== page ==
Dublin: Emirates airline president Tim Clark is “optimistic that sense will prevail” in the airline’s prolonged spat with the United States’ major airlines who accuse it of receiving billions of dollars in state subsidies.

US carriers American, United and Delta have asked the Obama Administration to open consultations with the United Arab Emirates and Qatar over allegations the three Gulf carriers have unfairly received over $40 billion state subsidies.

“I remain optimistic that sense will prevail and that the governments, if they are going to be intergovernmental talks or discussions, that there will be a satisfactory solution to this,” Clark said in Dublin on Thursday at the International Air Transport (IATA) annual meet.

The allegations, which the Gulf carriers have always denied, have dragged on since early 2015 and now sit waiting for a decision from the US government as to whether it will take any action.

“We [Gulf carriers] have brought choice … and I cant see why the travelling public should be deprived of choice,” Clark said.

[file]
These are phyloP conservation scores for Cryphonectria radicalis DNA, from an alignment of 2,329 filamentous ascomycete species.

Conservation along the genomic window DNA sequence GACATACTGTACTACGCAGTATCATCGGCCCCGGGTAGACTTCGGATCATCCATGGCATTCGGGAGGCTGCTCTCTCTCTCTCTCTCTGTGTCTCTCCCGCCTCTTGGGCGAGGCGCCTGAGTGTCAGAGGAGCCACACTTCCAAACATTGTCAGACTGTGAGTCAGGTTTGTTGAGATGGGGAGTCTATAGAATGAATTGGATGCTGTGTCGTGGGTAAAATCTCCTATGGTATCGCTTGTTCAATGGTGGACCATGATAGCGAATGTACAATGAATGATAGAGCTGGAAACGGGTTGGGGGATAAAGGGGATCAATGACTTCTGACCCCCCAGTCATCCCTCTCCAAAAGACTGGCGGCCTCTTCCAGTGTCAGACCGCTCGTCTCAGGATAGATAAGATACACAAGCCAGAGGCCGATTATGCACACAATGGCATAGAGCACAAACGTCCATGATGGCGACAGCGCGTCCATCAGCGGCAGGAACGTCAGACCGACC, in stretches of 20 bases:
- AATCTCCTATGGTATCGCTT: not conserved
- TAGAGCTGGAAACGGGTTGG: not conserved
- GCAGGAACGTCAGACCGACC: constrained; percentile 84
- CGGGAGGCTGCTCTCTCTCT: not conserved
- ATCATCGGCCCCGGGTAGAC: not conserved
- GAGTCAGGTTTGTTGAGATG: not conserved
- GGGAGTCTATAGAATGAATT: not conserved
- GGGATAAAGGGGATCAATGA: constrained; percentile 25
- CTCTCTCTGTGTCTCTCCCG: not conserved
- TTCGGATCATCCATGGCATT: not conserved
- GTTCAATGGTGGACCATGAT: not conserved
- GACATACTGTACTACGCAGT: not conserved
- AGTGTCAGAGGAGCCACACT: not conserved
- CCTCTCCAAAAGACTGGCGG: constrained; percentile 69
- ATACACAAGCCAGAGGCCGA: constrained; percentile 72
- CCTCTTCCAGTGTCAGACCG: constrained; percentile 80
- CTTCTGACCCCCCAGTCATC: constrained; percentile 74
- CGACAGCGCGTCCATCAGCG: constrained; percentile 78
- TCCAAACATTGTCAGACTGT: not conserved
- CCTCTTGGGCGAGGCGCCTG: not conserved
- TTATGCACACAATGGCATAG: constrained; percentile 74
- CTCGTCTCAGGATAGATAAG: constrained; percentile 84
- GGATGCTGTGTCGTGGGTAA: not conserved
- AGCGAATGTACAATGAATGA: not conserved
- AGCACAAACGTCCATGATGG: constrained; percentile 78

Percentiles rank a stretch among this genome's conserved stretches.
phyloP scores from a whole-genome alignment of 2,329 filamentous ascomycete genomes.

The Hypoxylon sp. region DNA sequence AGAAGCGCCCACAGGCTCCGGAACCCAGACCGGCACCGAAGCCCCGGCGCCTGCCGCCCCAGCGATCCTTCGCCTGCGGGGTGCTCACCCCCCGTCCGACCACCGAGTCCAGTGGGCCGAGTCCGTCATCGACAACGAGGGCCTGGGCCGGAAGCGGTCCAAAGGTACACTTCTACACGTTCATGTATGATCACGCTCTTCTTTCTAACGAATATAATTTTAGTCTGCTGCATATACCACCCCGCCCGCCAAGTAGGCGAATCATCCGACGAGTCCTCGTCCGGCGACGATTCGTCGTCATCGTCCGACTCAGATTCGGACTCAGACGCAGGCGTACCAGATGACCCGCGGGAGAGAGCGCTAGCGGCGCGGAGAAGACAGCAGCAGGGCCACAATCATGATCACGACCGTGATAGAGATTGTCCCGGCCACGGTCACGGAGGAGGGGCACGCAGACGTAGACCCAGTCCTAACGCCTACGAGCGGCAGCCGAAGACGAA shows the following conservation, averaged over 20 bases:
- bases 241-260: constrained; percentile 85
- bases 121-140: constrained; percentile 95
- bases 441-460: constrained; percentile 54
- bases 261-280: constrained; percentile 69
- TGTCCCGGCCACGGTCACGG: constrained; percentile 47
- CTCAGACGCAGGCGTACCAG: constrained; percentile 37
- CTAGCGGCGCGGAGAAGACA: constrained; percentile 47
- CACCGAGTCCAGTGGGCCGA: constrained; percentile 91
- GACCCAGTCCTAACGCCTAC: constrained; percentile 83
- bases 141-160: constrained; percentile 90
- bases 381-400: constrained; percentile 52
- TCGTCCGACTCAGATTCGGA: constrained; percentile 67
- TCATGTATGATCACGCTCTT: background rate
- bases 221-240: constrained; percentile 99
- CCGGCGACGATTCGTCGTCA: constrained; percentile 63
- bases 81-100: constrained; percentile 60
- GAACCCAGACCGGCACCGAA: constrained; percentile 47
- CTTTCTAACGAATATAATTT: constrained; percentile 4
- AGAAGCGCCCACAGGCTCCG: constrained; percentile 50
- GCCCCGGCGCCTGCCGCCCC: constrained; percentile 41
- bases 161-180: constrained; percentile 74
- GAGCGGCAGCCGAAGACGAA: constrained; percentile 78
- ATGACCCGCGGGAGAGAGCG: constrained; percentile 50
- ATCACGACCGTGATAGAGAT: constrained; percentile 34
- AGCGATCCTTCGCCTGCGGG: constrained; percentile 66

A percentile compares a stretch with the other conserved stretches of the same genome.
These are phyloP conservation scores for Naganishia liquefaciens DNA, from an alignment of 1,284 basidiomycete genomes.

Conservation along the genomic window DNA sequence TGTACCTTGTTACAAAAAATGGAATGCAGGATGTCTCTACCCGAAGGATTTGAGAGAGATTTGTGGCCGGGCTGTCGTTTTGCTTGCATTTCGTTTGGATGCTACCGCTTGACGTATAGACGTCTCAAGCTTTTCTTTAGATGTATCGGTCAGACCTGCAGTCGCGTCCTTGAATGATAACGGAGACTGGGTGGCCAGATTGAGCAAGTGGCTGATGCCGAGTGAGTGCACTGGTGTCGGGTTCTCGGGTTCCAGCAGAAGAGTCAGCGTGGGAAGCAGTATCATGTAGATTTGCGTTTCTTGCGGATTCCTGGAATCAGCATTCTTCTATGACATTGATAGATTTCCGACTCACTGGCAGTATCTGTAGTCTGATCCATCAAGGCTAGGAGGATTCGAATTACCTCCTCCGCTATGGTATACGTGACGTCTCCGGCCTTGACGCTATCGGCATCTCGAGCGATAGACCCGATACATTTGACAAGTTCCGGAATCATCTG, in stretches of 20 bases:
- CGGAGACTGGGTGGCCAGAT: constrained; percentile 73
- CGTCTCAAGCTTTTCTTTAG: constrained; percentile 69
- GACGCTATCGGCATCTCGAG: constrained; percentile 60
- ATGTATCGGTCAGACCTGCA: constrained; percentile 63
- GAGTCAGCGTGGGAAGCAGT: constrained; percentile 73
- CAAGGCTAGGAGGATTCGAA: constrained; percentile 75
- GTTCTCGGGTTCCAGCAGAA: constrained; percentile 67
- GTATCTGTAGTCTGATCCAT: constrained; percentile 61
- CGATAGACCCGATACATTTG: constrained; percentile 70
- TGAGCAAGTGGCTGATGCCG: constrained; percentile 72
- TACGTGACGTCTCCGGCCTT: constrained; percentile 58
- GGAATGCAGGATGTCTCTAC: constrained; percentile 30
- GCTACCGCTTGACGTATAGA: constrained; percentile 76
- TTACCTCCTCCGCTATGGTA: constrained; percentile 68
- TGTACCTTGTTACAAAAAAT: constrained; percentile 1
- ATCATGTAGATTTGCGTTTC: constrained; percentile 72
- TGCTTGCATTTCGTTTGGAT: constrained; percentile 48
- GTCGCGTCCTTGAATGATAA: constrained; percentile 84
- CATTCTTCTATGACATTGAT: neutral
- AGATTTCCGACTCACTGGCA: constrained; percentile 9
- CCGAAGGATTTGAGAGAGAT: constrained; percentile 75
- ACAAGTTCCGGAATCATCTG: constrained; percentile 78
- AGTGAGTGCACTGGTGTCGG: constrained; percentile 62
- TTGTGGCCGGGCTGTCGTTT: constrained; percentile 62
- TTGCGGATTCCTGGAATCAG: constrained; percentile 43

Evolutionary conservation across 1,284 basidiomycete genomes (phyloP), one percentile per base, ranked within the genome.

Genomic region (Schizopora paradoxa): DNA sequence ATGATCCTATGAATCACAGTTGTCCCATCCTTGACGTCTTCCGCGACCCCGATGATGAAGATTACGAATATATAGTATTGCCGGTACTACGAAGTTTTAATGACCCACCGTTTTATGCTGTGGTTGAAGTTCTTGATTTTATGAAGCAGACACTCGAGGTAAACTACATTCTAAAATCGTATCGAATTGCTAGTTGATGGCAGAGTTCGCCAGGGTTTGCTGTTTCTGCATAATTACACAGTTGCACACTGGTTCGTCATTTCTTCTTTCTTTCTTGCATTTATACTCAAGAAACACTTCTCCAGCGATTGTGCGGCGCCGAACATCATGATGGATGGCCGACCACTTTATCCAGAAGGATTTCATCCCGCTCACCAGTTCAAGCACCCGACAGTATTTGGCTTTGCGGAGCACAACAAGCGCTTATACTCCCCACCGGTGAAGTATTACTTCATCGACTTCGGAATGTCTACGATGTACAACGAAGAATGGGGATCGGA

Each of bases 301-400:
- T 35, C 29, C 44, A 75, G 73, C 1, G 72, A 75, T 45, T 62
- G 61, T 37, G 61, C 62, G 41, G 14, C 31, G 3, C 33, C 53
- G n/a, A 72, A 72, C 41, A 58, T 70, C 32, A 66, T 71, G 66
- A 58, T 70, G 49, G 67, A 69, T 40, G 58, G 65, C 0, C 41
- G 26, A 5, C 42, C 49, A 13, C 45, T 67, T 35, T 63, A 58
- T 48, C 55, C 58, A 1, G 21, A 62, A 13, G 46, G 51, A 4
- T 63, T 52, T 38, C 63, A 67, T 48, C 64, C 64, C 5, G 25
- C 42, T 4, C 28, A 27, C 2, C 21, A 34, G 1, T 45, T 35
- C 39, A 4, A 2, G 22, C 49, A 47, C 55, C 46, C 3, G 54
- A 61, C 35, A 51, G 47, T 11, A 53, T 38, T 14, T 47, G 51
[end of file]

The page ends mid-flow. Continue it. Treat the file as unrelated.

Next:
It is unclear if the US will make a decision. It did not cede to the demands of the US carriers to restrict the Gulf carriers from expanding into the country while they called for their claims to be investigated and the current Administration’s term is in its final months.

On May 30, the UAE’s Economy Minister Sultan Bin Saeed Al Mansouri said there was a “gentleman’s agreement” with the US government to discuss the allegations,

“We got nowhere with this. An awful lot of time and money has been spent on this,” Clark said calling the spat “distasteful”.

Delta’s new chief executive Ed Bastian, seated alongside Clark, declined to add to the spat except for saying the airline’s position has not changed since he took over on May 2.

“It is with the government right now so it would not be appropriate to get into discussion,” he said.

On Tuesday, James Hogan, president and chief executive of Etihad Airways parent Etihad Aviation Group (EAG), said the US carriers’ campaign failed.

“The one thing under the open skies ruling was ‘were you able to prove we created damage as Gulf carriers on the American airlines?’ The answer was no.”

Earlier on Thursday, Emirates released its in-house magazine Open Sky that criticised the US carriers, and European airlines who have also been critical of the Gulf carriers, for being hypocritical, including Delta’s minority stake in state-owned China Eastern.